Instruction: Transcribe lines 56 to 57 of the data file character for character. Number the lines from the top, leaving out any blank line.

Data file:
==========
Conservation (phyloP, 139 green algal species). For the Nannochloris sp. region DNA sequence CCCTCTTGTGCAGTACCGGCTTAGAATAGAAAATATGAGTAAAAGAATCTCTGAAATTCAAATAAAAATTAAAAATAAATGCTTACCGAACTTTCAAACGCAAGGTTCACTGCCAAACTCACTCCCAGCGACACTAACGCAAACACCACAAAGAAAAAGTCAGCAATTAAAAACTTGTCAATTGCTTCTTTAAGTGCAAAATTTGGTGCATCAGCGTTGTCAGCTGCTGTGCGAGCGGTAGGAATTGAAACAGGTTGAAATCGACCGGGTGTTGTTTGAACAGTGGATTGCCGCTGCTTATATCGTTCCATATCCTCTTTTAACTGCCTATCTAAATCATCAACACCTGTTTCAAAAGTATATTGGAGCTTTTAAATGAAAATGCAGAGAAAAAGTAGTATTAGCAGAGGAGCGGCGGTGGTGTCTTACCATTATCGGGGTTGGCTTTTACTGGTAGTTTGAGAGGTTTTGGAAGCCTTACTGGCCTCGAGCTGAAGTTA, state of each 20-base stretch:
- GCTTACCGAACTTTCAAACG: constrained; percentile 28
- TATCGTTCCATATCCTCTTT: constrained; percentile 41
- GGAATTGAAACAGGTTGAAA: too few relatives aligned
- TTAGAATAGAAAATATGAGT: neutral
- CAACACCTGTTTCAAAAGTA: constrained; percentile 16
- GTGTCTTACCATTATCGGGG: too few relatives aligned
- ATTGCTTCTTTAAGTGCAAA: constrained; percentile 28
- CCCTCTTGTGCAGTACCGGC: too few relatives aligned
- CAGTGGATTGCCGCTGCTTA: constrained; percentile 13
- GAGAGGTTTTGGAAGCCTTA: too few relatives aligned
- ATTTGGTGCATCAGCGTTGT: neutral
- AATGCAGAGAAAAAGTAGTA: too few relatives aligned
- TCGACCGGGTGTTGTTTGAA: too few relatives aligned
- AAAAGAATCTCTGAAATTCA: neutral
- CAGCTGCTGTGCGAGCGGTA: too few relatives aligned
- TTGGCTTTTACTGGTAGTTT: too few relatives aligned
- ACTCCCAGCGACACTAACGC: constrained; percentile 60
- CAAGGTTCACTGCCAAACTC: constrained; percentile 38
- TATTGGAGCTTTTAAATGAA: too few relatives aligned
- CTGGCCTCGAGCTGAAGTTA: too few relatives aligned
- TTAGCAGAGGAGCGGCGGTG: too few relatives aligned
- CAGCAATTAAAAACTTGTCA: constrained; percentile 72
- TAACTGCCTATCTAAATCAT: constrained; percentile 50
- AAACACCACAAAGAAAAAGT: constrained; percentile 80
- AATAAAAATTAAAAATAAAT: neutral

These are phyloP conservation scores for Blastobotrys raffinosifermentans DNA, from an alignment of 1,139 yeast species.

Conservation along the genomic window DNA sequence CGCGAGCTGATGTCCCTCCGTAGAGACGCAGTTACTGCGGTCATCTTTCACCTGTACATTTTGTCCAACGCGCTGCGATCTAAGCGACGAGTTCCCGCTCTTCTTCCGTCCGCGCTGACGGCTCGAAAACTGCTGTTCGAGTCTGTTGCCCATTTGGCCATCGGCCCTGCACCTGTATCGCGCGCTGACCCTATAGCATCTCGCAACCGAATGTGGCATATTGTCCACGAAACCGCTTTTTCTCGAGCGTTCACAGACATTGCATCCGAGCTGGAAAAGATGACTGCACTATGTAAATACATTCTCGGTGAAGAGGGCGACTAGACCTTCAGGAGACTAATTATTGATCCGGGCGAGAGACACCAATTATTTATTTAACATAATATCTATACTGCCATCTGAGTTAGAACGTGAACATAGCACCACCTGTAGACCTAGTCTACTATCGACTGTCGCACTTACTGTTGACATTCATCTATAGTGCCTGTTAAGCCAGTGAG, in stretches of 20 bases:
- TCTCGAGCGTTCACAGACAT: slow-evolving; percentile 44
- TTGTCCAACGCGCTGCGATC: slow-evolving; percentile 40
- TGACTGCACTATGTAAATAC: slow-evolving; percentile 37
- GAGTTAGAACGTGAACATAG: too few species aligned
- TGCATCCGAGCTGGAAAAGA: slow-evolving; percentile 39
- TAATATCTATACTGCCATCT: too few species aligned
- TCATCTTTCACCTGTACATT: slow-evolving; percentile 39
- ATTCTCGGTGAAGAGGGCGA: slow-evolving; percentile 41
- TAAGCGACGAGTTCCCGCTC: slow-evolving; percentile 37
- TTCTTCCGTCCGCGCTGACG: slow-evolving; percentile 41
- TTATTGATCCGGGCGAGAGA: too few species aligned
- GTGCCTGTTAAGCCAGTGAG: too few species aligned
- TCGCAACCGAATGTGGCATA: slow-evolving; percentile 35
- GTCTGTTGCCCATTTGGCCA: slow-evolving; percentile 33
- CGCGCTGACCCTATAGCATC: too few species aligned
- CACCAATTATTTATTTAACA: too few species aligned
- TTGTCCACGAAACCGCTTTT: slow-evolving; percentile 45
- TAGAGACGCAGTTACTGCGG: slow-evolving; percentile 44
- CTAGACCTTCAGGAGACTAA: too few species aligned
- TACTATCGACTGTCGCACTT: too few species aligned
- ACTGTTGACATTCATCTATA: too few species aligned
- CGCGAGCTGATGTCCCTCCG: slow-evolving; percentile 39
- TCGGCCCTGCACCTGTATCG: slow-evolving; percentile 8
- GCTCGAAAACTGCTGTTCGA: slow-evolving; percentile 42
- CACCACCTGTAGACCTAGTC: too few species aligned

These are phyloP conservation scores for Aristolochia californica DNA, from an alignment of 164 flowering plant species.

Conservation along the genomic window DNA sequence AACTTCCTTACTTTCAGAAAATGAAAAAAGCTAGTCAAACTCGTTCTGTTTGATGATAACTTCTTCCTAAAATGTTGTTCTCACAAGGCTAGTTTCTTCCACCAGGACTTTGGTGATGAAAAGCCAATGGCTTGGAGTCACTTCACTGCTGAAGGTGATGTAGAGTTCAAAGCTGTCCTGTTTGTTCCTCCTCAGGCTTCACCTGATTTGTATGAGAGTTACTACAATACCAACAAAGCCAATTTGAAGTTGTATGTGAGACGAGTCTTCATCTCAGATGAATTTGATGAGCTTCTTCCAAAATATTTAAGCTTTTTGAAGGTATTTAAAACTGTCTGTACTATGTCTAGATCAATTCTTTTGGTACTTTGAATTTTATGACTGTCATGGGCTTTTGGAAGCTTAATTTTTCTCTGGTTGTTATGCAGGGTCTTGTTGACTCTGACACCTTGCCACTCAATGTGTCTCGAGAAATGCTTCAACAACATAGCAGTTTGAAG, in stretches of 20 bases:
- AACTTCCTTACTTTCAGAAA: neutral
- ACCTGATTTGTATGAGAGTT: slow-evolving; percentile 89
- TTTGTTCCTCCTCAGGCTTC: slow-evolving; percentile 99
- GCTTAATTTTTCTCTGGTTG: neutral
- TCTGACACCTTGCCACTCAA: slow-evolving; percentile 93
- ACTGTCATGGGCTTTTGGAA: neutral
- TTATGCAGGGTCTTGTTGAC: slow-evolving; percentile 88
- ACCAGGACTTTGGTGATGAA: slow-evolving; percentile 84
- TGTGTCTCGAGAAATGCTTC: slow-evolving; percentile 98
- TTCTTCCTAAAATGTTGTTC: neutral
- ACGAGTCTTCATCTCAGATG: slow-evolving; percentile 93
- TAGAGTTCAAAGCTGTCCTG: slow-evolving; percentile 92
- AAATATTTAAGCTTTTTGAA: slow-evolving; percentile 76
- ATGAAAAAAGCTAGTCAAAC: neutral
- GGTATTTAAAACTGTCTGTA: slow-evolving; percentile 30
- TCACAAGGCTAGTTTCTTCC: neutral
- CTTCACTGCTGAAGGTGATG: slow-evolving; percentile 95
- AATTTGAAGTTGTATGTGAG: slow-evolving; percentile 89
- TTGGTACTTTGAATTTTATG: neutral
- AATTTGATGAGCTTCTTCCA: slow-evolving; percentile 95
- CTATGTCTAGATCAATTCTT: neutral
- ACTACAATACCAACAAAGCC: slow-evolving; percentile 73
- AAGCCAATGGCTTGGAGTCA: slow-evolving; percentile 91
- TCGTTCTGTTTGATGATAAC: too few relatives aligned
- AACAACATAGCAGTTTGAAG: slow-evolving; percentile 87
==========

- AACTTCCTTACTTTCAGAAA: neutral
- ACCTGATTTGTATGAGAGTT: slow-evolving; percentile 89